Medline is excited to announce that it has joined The Leapfrog Group’s Partners Advisory Committee, bringing together healthcare industry voices to help advance patient safety initiatives. By participating in the committee, Medline will share its considerable expertise on hand hygiene compliance and its vital role in patient safety to help health systems reach their safety goals in an efficient and timely manner.
“Leapfrog has taken a strong leadership position when it comes to providing guidance for best practices in hand hygiene,” says Paul Alper, vice president of patient safety innovation, Medline. “We are excited to become a member of the Leapfrog Partners Advisory Committee and look forward to advising Leapfrog on the latest key industry trends in hand hygiene performance improvement,” Alper continued. With more than 35 years of healthcare industry experience, Alper helped create the alcohol hand sanitizer category and is an inventor of the first hand hygiene monitoring system proven to help improve hand hygiene compliance while reducing infections and costs.1
While hand hygiene is a primary measure for reducing risk of infection transmission amongst clinicians and staff to patients, most compliance monitoring efforts still heavily rely on visual observation of behavior by hospital staff. Studies have shown that this method is highly inaccurate and can overstate compliance by up to 300%,2 which can result in a false sense of security. Leadership may not know there is a problem, especially if they believe compliance is 90+% when it is in fact as low as 30%.
“We are thrilled to have an infection prevention market leader like Medline join our Advisory committee,” says Leah Binder, president and CEO of The Leapfrog Group. “Hand hygiene is integral to the safety of any care site, and Medline has consistently been at the forefront of innovation in the field, helping clients improve their monitoring and drive higher compliance.”
To help hospitals achieve and sustain higher hand hygiene compliance and advance best practices, The Leapfrog Group has created a dynamic hand hygiene standard. Recent updates to the standard include ensuring alcohol-based hand sanitizer dispensers are available both inside a patient’s room or bed space and at the entrance of the patient room or bed space, and documenting up to 200 hand hygiene opportunities per month depending on the number of patients in each care unit, numbers of procedures performed in out-patient areas and number of visits to the emergency department.
Driving change with actionable data
New electronic monitoring solutions are now making it possible for hospitals to accurately capture virtually all hand hygiene opportunities and compliance events which could be in the tens of thousands per unit per month,3 and push actionable data to leaders while providing real-time alerts to front line staff 24/7. Medline recently launched an exclusive collaboration for hand hygiene compliance with Intelligent Observation to add the company’s IntelObserve® electronic hand hygiene monitoring system to its growing portfolio of hand hygiene solutions. It is the only e-monitoring solution that uses near-field magnetic induction (NFMI), plus a proprietary form of Artificial Intelligence (AI) to deliver precise and accurate data for staff feedback.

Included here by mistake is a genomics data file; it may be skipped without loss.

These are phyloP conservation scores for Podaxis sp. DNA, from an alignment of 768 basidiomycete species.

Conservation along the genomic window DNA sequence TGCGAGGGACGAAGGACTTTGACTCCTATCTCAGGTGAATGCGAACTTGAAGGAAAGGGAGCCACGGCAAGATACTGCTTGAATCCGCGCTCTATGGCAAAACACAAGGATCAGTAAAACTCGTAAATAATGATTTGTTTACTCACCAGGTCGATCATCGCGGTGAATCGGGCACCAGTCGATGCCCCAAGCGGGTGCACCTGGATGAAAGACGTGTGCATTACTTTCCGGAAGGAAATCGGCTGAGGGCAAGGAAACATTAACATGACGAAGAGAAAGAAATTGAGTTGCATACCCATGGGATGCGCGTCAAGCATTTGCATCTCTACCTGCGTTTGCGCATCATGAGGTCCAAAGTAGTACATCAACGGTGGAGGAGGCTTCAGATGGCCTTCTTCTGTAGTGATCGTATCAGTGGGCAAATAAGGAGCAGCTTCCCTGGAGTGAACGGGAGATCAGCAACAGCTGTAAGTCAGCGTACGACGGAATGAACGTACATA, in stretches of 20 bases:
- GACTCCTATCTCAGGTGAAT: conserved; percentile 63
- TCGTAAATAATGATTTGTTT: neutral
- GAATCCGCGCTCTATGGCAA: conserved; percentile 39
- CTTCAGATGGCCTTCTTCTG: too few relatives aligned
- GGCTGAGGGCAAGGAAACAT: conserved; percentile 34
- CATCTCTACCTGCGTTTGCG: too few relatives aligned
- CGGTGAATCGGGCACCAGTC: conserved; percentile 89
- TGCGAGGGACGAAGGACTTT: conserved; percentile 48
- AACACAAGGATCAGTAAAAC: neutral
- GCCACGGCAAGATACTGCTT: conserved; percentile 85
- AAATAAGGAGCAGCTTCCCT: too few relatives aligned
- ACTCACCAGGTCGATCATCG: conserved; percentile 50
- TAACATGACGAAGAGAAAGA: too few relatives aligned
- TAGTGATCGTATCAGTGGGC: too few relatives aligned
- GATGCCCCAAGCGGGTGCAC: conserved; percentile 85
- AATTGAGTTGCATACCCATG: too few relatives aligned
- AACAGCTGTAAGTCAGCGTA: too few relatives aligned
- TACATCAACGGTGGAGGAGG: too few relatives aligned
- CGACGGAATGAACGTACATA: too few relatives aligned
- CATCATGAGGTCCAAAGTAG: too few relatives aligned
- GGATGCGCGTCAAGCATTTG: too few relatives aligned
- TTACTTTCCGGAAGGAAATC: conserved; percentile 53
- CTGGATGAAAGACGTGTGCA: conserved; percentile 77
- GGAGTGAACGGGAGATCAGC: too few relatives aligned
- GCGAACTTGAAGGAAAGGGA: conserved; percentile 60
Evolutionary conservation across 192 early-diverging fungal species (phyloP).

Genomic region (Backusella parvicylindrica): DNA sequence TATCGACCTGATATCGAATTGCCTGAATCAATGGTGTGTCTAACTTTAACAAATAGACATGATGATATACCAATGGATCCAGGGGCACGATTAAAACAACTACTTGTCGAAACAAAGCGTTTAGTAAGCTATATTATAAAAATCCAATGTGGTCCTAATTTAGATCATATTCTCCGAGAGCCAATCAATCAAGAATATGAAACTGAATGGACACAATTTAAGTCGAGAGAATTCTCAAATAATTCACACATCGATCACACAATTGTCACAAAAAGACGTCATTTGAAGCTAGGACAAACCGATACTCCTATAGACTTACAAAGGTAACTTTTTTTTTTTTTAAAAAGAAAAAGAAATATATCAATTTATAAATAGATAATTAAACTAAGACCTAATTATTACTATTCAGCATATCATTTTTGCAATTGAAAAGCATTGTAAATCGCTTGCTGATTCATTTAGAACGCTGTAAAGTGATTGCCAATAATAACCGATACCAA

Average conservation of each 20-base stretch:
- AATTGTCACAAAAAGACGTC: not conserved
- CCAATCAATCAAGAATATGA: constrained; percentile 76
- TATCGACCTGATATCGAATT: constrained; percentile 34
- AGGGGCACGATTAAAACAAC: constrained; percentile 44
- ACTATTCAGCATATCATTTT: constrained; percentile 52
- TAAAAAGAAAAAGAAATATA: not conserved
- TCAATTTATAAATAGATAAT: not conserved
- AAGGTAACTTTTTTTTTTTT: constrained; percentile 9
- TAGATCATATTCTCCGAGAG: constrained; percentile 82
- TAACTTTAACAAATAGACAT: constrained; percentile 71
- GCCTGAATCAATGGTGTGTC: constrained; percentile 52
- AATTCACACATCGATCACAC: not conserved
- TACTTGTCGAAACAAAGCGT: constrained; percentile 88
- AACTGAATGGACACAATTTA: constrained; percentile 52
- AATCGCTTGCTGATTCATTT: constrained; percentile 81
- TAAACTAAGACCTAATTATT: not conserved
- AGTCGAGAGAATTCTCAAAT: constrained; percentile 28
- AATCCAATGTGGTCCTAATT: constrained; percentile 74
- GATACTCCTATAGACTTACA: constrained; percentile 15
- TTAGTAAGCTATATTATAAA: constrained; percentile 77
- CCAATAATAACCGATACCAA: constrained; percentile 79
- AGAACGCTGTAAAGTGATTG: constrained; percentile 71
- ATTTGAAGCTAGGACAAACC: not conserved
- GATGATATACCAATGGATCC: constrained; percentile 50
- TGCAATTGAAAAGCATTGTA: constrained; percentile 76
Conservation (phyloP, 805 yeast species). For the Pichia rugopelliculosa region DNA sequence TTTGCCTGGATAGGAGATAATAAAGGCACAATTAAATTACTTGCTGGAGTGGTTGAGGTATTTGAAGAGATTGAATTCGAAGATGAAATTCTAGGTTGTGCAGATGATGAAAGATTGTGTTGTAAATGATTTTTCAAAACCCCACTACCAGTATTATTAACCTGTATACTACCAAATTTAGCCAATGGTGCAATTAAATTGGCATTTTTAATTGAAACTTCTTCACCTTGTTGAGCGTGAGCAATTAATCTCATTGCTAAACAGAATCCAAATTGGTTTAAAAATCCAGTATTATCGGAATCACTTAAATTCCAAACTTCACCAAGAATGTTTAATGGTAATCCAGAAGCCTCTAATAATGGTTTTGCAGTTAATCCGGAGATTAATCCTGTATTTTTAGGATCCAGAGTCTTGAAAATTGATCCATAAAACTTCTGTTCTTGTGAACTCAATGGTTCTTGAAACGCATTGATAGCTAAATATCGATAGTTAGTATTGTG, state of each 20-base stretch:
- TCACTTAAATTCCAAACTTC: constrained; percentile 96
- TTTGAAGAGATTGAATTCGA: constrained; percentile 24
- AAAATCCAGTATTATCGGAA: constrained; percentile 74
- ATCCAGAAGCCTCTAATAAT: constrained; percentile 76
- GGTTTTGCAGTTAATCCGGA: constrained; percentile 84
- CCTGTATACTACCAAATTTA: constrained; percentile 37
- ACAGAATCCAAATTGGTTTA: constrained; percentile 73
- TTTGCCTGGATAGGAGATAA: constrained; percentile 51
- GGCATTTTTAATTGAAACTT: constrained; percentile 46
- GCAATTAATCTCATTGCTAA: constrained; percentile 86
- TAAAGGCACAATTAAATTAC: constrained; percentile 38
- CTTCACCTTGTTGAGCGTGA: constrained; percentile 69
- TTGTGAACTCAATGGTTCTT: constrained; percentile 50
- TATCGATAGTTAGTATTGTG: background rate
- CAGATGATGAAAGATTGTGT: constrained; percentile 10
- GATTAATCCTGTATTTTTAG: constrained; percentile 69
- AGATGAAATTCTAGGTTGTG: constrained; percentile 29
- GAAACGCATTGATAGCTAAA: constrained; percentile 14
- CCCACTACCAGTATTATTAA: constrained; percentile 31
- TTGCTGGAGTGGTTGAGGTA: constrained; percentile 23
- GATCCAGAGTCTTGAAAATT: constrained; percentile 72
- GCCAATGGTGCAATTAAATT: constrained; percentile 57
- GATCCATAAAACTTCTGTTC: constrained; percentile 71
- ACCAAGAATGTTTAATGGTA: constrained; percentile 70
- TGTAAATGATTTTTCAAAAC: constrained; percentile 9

Illinois-based Silver Cross Hospital is in the beginning stages of installing IntelObserve across its 300-bed facility.
“We are really excited to be an early adopter of an electronic hand hygiene monitoring system based on near field magnetic induction or NFMI,’ says Michael Mutterer, Vice President of Patient Care & Chief Nursing Officer at Silver Cross Hospital in New Lenox, IL. “Direct observation has always been susceptible to the Hawthorne Effect and RFID-based technologies are becoming outdated. We believe Intelligent Observation (IO) truly offers many advances in the electronic hand hygiene monitoring field and are excited about our partnership with Medline.”
Learn more about how Medline is helping hospitals improve hand hygiene compliance.
- Kelly, et al, (2016) Electronic hand hygiene monitoring as a tool for reducing health care–associated methicillin-resistant Staphylococcus aureus infection, Am J Infection Control, doi:https://doi.org/10.1016/j.ajic.2016.04.215
- Srigley JA, Furness CD, Baker GR, et al. Quantification of the Hawthorne effect in hand hygiene compliance monitoring using an electronic monitoring system: a retrospective cohort study, BMJ Qual Saf, doi:10.1136/bmjqs-2014- 003080 AIJC 2016,
- Steed C, Kelly JW, Blackhurst D, Boeker S, Diller T, Alper P and Larson E. (2011). Hospital hand hygiene opportunities: Where and when (HOW2)? The HOW2 Benchmark Study. Am J Infect Control. 39(1), 19–26. doi:10.1016/j. ajic.2010.10.007